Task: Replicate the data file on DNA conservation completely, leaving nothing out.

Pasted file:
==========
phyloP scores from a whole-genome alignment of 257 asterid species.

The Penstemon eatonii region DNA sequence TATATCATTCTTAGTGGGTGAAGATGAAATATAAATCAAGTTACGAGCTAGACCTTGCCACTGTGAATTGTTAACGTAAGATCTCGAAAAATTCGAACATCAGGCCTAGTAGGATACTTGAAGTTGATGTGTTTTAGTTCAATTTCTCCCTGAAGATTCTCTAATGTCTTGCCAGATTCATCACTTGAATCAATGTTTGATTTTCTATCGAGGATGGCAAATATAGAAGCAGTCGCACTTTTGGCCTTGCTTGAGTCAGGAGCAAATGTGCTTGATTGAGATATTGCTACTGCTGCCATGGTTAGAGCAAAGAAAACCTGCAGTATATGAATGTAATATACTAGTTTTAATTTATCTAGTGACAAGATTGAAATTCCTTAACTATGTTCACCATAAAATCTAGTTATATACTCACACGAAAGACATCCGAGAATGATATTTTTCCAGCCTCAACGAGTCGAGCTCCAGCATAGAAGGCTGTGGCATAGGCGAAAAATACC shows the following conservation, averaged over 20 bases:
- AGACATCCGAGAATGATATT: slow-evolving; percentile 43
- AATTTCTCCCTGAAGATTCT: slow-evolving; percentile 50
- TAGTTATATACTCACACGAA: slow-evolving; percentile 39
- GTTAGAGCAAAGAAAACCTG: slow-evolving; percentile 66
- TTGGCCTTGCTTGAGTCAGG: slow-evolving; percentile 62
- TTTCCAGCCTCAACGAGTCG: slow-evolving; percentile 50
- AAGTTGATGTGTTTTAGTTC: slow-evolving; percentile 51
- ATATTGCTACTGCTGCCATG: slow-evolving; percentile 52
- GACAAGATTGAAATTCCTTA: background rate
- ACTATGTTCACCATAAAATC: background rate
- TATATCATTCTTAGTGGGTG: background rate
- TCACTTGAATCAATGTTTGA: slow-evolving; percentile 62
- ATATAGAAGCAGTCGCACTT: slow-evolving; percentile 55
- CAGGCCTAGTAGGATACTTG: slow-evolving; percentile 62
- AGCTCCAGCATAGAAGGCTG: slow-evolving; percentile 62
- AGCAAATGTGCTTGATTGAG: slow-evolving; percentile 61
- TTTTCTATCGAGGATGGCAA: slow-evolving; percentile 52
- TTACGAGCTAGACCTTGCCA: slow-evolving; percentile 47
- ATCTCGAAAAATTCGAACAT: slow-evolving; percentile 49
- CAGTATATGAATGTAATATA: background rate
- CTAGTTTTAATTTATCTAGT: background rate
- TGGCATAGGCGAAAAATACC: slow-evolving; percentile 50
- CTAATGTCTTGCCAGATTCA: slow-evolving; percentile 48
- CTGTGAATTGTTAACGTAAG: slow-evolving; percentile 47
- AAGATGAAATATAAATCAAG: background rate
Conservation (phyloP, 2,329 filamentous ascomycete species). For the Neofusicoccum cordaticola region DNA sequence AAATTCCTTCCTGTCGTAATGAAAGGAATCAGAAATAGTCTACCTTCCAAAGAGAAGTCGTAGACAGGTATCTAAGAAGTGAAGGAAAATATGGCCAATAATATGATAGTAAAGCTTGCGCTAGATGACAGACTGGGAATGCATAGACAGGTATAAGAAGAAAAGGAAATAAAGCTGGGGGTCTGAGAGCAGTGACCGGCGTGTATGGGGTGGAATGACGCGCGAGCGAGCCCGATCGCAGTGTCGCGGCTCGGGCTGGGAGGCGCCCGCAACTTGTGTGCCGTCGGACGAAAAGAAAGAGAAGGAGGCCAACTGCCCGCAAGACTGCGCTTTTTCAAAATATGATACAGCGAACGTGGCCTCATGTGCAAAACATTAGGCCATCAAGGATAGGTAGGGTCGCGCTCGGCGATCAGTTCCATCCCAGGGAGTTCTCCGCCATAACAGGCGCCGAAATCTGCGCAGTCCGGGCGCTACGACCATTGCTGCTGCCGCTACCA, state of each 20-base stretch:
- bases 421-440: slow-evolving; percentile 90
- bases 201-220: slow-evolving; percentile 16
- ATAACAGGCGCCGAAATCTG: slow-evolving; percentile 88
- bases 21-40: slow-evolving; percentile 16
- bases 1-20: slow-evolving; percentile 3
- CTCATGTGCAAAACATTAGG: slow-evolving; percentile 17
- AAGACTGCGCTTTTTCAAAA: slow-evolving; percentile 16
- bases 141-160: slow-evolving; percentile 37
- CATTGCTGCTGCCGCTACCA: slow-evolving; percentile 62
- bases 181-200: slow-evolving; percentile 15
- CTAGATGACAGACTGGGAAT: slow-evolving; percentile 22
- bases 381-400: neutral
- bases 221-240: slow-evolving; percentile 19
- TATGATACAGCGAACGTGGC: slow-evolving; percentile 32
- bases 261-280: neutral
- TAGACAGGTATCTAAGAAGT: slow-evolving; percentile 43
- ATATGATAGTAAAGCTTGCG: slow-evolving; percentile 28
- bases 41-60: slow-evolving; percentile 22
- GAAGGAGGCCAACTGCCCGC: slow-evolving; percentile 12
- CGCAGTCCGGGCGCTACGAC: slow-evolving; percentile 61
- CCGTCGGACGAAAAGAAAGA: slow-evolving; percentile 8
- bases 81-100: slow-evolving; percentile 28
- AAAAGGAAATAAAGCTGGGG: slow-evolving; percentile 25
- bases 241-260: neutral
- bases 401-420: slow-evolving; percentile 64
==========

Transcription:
phyloP scores from a whole-genome alignment of 257 asterid species.

The Penstemon eatonii region DNA sequence TATATCATTCTTAGTGGGTGAAGATGAAATATAAATCAAGTTACGAGCTAGACCTTGCCACTGTGAATTGTTAACGTAAGATCTCGAAAAATTCGAACATCAGGCCTAGTAGGATACTTGAAGTTGATGTGTTTTAGTTCAATTTCTCCCTGAAGATTCTCTAATGTCTTGCCAGATTCATCACTTGAATCAATGTTTGATTTTCTATCGAGGATGGCAAATATAGAAGCAGTCGCACTTTTGGCCTTGCTTGAGTCAGGAGCAAATGTGCTTGATTGAGATATTGCTACTGCTGCCATGGTTAGAGCAAAGAAAACCTGCAGTATATGAATGTAATATACTAGTTTTAATTTATCTAGTGACAAGATTGAAATTCCTTAACTATGTTCACCATAAAATCTAGTTATATACTCACACGAAAGACATCCGAGAATGATATTTTTCCAGCCTCAACGAGTCGAGCTCCAGCATAGAAGGCTGTGGCATAGGCGAAAAATACC shows the following conservation, averaged over 20 bases:
- AGACATCCGAGAATGATATT: slow-evolving; percentile 43
- AATTTCTCCCTGAAGATTCT: slow-evolving; percentile 50
- TAGTTATATACTCACACGAA: slow-evolving; percentile 39
- GTTAGAGCAAAGAAAACCTG: slow-evolving; percentile 66
- TTGGCCTTGCTTGAGTCAGG: slow-evolving; percentile 62
- TTTCCAGCCTCAACGAGTCG: slow-evolving; percentile 50
- AAGTTGATGTGTTTTAGTTC: slow-evolving; percentile 51
- ATATTGCTACTGCTGCCATG: slow-evolving; percentile 52
- GACAAGATTGAAATTCCTTA: background rate
- ACTATGTTCACCATAAAATC: background rate
- TATATCATTCTTAGTGGGTG: background rate
- TCACTTGAATCAATGTTTGA: slow-evolving; percentile 62
- ATATAGAAGCAGTCGCACTT: slow-evolving; percentile 55
- CAGGCCTAGTAGGATACTTG: slow-evolving; percentile 62
- AGCTCCAGCATAGAAGGCTG: slow-evolving; percentile 62
- AGCAAATGTGCTTGATTGAG: slow-evolving; percentile 61
- TTTTCTATCGAGGATGGCAA: slow-evolving; percentile 52
- TTACGAGCTAGACCTTGCCA: slow-evolving; percentile 47
- ATCTCGAAAAATTCGAACAT: slow-evolving; percentile 49
- CAGTATATGAATGTAATATA: background rate
- CTAGTTTTAATTTATCTAGT: background rate
- TGGCATAGGCGAAAAATACC: slow-evolving; percentile 50
- CTAATGTCTTGCCAGATTCA: slow-evolving; percentile 48
- CTGTGAATTGTTAACGTAAG: slow-evolving; percentile 47
- AAGATGAAATATAAATCAAG: background rate
Conservation (phyloP, 2,329 filamentous ascomycete species). For the Neofusicoccum cordaticola region DNA sequence AAATTCCTTCCTGTCGTAATGAAAGGAATCAGAAATAGTCTACCTTCCAAAGAGAAGTCGTAGACAGGTATCTAAGAAGTGAAGGAAAATATGGCCAATAATATGATAGTAAAGCTTGCGCTAGATGACAGACTGGGAATGCATAGACAGGTATAAGAAGAAAAGGAAATAAAGCTGGGGGTCTGAGAGCAGTGACCGGCGTGTATGGGGTGGAATGACGCGCGAGCGAGCCCGATCGCAGTGTCGCGGCTCGGGCTGGGAGGCGCCCGCAACTTGTGTGCCGTCGGACGAAAAGAAAGAGAAGGAGGCCAACTGCCCGCAAGACTGCGCTTTTTCAAAATATGATACAGCGAACGTGGCCTCATGTGCAAAACATTAGGCCATCAAGGATAGGTAGGGTCGCGCTCGGCGATCAGTTCCATCCCAGGGAGTTCTCCGCCATAACAGGCGCCGAAATCTGCGCAGTCCGGGCGCTACGACCATTGCTGCTGCCGCTACCA, state of each 20-base stretch:
- bases 421-440: slow-evolving; percentile 90
- bases 201-220: slow-evolving; percentile 16
- ATAACAGGCGCCGAAATCTG: slow-evolving; percentile 88
- bases 21-40: slow-evolving; percentile 16
- bases 1-20: slow-evolving; percentile 3
- CTCATGTGCAAAACATTAGG: slow-evolving; percentile 17
- AAGACTGCGCTTTTTCAAAA: slow-evolving; percentile 16
- bases 141-160: slow-evolving; percentile 37
- CATTGCTGCTGCCGCTACCA: slow-evolving; percentile 62
- bases 181-200: slow-evolving; percentile 15
- CTAGATGACAGACTGGGAAT: slow-evolving; percentile 22
- bases 381-400: neutral
- bases 221-240: slow-evolving; percentile 19
- TATGATACAGCGAACGTGGC: slow-evolving; percentile 32
- bases 261-280: neutral
- TAGACAGGTATCTAAGAAGT: slow-evolving; percentile 43
- ATATGATAGTAAAGCTTGCG: slow-evolving; percentile 28
- bases 41-60: slow-evolving; percentile 22
- GAAGGAGGCCAACTGCCCGC: slow-evolving; percentile 12
- CGCAGTCCGGGCGCTACGAC: slow-evolving; percentile 61
- CCGTCGGACGAAAAGAAAGA: slow-evolving; percentile 8
- bases 81-100: slow-evolving; percentile 28
- AAAAGGAAATAAAGCTGGGG: slow-evolving; percentile 25
- bases 241-260: neutral
- bases 401-420: slow-evolving; percentile 64